The molecular detection of substances in different taxa and comparison of the corresponding related sequences may provide useful data to evaluate evolutionary relationships between organisms. This study investigates the presence of a small hypophysiotropic peptide, pituitary adenylate cyclase-activating polypeptide (PACAP), in the brain of the cartilaginous fish Torpedo marmorata. The expression of PACAP has been widely investigated in vertebrates(1)
. Since it was first isolated from the hypothalamus of sheep(2)
, investigators have demonstrated that PACAP is well conserved within vertebrates; the primary sequence differs by only a few amino acid residues in all vertebrates studied so far, suggesting strong selective pressure in the molecular evolution of this neuropeptide(3)
. Despite a number of studies with other vertebrates(4)
, information about PACAP in cartilaginous fish is still poor(9)
. This work shows the expression of PACAP mRNA in an elasmobranch for the first time, providing new insights on vertebrate evolution.
Total RNA Isolation
Six Torpedo marmorata were captured in the Bay of Naples (southern Italy). Brains were removed, and total RNA was extracted using the SV Total RNA Isolation System (Promega). Brains were homogenized in RNA Lysis Buffer. To an aliquot of the lysate, RNA Dilution Buffer was added, and samples were heated at 70°C for 3 minutes. The lysate was centrifuged at 13,000 × g for 10 minutes and transferred to a new tube, and 200µl of 95% ethanol was added. Samples were transferred to a Spin Column Assembly and centrifuged at 13,000 × g for 1 minute. Total RNA was washed with RNA Wash Solution, and the tubes were centrifuged at 13,000 × g for 1 minute. After a DNase treatment at room temperature, another wash step and centrifugation was carried out. Finally, RNA was eluted in diethylpyrocarbonate (DEPC)-treated water (Sigma) to avoid RNase contamination.
cDNA synthesis was carried out using 4µg of DNase-treated total RNA, ImProm-II™ Reverse Transcriptase and oligo (dT)15 primer at 37°C for 1.5 hours. Polymerase chain reaction (PCR) amplification was executed using 3µl of cDNA, 1.25 units of Taq DNA Polymerase, 0.4mM of each dNTP, 2.5mM MgCl2 and 0.4µM of each primer. PCR primers were designed within conserved regions, which were identified by comparing vertebrate PACAP coding sequences with Clustal X version 1.81. The reaction was subjected to 35 cycles in an Applied Biosystems 2720 thermal cycler (Applied Biosystems). The PCR conditions were as follows: 94°C for 90 seconds, 48°C for 1 minute and 72°C for 1 minute. A negative control reaction without the reverse transcribed cDNA was performed. Ten microliters of amplification product was analysed on a 2% agarose gel and stained with ethidium bromide for visualization. The PCR product was purified using the Wizard® SV Gel and PCR Clean-Up System (Cat.# A9281): Briefly the gel slice was dissolved in Membrane Binding Solution at 65°C for 10 minutes, the mixture was centrifuged at 16,000 × g for 1 minute and the spin column was washed with Membrane Binding Solution and centrifuged as described above twice. DEPC-treated water was added to elute DNA from the spin column by centrifugation. The purified DNA was sequenced with an ABI PRISM® 3700 DNA Analyzer (Applied Biosystems).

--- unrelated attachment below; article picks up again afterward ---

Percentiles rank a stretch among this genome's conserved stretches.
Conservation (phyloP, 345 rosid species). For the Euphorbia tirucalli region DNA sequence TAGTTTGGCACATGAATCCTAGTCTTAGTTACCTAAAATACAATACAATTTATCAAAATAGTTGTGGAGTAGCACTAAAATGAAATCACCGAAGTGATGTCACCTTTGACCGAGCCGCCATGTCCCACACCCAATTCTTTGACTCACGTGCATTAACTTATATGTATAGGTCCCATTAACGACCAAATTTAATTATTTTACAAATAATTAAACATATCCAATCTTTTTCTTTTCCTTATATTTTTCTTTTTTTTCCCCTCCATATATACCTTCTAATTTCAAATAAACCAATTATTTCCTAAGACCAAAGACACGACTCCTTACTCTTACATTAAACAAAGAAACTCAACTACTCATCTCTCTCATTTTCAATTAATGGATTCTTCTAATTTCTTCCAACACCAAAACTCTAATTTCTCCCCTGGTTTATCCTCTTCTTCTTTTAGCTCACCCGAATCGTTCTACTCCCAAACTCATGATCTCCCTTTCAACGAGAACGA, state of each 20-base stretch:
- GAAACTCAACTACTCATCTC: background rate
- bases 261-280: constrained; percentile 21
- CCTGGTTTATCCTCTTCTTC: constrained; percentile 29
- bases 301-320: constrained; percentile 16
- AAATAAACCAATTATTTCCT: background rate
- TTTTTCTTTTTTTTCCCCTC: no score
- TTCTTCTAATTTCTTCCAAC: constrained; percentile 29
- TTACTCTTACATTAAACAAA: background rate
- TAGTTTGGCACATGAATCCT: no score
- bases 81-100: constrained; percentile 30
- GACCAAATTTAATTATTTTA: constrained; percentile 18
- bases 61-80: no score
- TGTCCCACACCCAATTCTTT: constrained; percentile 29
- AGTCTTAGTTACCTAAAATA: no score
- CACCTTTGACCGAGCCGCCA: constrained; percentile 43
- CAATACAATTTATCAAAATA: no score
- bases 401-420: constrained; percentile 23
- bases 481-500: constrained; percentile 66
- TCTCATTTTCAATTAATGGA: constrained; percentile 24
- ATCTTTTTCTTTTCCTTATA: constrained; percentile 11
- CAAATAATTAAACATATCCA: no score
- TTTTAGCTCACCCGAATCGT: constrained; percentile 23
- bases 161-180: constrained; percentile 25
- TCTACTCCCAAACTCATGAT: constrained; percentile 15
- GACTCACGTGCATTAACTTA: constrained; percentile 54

Results and Conclusions
The aim of this study was to search for PACAP mRNA in cartilaginous fish brain. This goal was difficult to achieve since few molecular biology reagents are optimized for the use in lower vertebrates, and some technical problems were encountered. With reagents from other suppliers, we encountered poor RNA integrity and subsequently cDNA of low quality after reverse transcription. However, the RT-PCR system used in this study seemed to work well in our animal model. Our results showed that the PACAP gene transcript was readily detected in the brain of Torpedo marmorata. PCR using specific primers designed by comparing coding regions of vertebrate PACAP amplified a product of approximately 200bp from brain total RNA (Figure 1). The negative control reaction showed no amplification product (Figure 1). The nucleotide sequence of the cloned cDNA contained an open reading frame of 138bp coding for an inferred 45 amino acid polypeptide. The mature protein consists of 38 amino acids, which correspond to a molecular weight of 4.56kDa. Sequence analysis revealed high homology between the deduced amino acid sequence and vertebrate PACAP. These data strongly suggest that PACAP has a basic role in the physiology of cartilaginous fish brain. In conclusion, by detecting this neuropeptide in cartilaginous fish, we demonstrate that this procedure is suitable for routine use in other lower vertebrates to determine mRNA expression levels.
For additional information about the techniques used and results generated, see the complete published article in the Annals of the New York Academy of Sciences(10)